SexEd: The Stance on Sex and Gender, Presidential Edition

November 8th, 2016. It’s just around the corner.

For those who are unaware of the importance of this date, it is the day the United States of America will decide who will grace the oval office for the next four years.

Now the U.S.A. is made up of millions of people, and it is impossible to think that everyone will agree, much less interact, with each other. Citizens of this country are of a variety of different backgrounds, practicing different belief systems, and putting faith in various values. For those who are still unsure of whom to CHECK YES to, or maybe even unaware of the the options on the ballot, here is some information on gender and sex based issues to consider before heading to the polls.

This information is meant to be as objective as possible in order to provide less personal opinion and more factual evidence. Direct quotes are taken from video or written documentation of the 2016 debates between the Democratic and Republican nominees. .

 

Gender Neutral Bathrooms:

Donald Trump:

In reference to the North Carolina Bathroom Law or HB2, that includes allowing private businesses to deny transgender individuals the right to use the bathroom that matches their gender identity, Trump stated:

“Leave it the way it is, right now. There have been very few problems….North Carolina with what they’re going through, with all of the business that’s leaving and all of the strife….leave it the way it is. There have been very few complaints.”

The Today Show, April 21st, 2016

Hillary Clinton:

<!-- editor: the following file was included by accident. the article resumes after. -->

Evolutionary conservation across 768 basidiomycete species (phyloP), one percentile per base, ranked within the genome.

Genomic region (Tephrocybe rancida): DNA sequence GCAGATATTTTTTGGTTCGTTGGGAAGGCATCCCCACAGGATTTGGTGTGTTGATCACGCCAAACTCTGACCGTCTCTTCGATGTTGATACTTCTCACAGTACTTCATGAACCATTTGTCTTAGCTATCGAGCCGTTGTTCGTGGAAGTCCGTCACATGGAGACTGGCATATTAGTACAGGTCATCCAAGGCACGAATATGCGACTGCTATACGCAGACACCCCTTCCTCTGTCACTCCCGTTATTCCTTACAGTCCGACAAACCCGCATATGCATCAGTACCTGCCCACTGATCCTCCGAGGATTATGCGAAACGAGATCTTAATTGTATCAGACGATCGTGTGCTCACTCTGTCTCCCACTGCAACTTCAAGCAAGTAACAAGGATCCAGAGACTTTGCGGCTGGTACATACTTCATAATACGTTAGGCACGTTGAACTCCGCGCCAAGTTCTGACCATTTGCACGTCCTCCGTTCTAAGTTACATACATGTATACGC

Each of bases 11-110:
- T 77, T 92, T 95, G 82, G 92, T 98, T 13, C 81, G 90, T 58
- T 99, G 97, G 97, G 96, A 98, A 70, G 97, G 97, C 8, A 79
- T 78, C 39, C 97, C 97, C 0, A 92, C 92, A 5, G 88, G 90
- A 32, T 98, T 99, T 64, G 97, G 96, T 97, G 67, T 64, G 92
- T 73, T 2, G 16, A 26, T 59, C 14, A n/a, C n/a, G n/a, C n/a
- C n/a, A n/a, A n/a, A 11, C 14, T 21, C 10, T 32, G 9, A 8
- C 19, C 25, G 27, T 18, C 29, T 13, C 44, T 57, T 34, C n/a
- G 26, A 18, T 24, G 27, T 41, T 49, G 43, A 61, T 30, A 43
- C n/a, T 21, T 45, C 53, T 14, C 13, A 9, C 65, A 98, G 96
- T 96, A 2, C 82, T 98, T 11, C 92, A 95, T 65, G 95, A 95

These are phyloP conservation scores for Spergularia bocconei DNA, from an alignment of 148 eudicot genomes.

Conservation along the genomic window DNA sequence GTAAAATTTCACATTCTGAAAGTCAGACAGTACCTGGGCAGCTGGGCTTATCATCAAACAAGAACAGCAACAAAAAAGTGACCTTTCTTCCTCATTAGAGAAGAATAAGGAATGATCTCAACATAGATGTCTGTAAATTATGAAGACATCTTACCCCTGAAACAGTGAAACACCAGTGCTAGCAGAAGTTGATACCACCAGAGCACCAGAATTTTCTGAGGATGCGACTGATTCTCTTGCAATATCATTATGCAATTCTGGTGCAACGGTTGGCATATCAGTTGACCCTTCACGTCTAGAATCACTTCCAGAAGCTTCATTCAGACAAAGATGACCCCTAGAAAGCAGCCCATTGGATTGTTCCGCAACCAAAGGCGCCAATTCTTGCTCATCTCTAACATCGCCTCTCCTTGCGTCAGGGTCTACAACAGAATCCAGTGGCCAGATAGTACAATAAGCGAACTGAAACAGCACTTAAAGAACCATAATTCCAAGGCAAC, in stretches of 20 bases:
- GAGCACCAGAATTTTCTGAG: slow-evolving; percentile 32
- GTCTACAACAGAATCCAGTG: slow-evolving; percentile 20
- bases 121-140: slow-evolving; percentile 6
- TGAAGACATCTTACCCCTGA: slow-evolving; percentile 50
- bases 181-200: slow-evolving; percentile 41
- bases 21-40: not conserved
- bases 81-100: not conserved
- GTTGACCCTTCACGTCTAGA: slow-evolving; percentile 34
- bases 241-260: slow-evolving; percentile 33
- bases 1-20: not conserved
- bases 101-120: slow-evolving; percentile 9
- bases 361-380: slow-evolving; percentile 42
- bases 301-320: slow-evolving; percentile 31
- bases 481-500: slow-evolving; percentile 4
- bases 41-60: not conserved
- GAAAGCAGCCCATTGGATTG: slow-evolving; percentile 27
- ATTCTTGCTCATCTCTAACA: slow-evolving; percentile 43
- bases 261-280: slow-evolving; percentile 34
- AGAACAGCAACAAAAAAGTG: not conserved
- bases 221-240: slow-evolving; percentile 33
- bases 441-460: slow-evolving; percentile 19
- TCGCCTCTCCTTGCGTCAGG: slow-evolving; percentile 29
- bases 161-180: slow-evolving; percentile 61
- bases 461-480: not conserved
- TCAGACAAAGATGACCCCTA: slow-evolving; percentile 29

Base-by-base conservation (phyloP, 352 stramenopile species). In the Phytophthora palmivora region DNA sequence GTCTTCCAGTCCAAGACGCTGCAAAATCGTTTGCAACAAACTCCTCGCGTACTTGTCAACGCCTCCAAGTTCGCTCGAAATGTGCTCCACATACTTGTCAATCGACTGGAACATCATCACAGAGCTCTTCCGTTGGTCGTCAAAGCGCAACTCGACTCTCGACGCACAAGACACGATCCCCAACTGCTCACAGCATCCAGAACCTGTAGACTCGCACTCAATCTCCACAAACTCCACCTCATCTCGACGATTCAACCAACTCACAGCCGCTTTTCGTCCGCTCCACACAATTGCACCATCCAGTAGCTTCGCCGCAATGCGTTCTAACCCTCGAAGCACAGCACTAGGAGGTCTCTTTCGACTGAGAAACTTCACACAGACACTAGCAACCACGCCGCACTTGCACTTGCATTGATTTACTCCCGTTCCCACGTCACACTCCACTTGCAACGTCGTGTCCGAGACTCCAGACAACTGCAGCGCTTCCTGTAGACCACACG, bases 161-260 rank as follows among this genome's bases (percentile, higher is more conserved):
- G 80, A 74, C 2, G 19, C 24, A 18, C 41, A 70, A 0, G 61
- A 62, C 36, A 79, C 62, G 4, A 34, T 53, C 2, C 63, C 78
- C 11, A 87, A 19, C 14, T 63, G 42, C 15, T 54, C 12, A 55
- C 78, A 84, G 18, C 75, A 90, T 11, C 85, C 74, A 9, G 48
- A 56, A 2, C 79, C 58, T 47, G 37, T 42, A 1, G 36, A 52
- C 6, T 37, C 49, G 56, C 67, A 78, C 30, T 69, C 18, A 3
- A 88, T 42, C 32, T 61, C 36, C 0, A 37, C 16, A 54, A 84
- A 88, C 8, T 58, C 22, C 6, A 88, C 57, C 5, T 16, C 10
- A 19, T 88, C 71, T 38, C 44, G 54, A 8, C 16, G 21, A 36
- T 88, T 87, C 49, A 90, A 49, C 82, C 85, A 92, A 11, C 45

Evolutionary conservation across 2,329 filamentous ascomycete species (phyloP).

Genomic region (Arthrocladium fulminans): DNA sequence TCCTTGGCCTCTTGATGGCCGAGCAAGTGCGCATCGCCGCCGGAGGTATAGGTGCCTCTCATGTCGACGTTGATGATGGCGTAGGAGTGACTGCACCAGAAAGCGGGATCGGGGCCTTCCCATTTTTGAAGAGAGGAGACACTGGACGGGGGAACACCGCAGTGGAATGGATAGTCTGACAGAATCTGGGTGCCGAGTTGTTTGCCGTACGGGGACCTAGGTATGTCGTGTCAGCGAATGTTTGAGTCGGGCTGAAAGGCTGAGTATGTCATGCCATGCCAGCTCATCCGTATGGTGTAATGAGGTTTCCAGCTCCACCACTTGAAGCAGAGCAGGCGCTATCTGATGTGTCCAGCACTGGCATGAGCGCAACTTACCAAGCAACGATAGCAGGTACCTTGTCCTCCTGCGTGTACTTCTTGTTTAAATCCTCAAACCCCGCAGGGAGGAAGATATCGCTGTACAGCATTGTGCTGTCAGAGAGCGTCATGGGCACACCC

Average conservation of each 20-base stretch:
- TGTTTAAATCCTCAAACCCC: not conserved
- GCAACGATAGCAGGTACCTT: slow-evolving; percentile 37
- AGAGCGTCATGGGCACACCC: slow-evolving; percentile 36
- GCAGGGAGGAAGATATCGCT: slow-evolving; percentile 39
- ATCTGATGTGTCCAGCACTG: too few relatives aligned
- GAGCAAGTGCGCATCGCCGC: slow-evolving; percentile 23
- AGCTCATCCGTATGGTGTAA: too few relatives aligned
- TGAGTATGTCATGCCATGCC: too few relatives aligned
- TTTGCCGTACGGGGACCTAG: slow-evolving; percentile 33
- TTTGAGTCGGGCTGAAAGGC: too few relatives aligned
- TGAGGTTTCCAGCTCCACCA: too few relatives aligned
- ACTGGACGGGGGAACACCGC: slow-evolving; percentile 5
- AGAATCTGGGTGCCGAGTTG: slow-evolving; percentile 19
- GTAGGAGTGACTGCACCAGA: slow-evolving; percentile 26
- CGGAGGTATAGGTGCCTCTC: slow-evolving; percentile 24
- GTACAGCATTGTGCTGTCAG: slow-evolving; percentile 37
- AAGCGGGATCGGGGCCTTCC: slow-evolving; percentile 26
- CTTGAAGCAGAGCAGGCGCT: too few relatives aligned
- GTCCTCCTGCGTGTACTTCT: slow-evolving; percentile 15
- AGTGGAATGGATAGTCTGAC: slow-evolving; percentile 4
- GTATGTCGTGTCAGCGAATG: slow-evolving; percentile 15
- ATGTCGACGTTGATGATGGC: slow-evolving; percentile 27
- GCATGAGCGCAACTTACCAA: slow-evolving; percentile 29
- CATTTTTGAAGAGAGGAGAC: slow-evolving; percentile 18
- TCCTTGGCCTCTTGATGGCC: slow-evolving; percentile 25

In a statement recorded by a local paper regarding HB2, Clinton spoke the words “[HB2] has hurt people…...it tells them ‘you are not wanted and are not part of us.’”

Clinton has strongly opposed of the North Carolina law since it first came to light, feeling it denies basic human rights.

The Duke Chronicle, September 27th, 2016

 

Same Sex Marriage Law (Passed in 2015):

Donald Trump:

“The Supreme Court has issued an opinion on this. Same-sex marriage is an issue that should have been decided by the states.

Hillary Clinton:

"Every loving couple & family deserves to be recognized & treated equally under the law across our nation. #LoveMustWin #LoveCantWait."

 

Abortion:

Donald Trump:

PRO-LIFE

CM: Do you believe in punishment for abortion, yes or no? DT: Yes.

March 2016 interview with MSNBC correspondent Chris Matthews

In the following weeks, the candidate replaced this stance with, “This issue is unclear and should be put back into the states for determination. Like Ronald Reagan, I am Pro-Life with exceptions.”

Following that statement was another by the campaign, stating, “If abortion were made illegal the doctor or any other person performing this illegal act upon a woman would be held legally responsible, not the woman. The woman is a victim in this case as is the life in her womb.”

CNN

Hillary Clinton:

PRO-CHOICE

“Politicians have no business interfering with women’s personal health decisions. I will oppose efforts to roll back women’s access to reproductive health care. Including…..efforts to defund Planned Parenthood….I’ll stand up for Planned Parenthood and women’s access to critical health services, including safe, legal abortion.”

Hillary Clinton Campaign, January 6th, 2016

Clinton has continued to fight for the women’s right to have access to a safe and legal abortion, if that is what they choose, including supporting organizations like Planned Parenthood who provide this along with other services.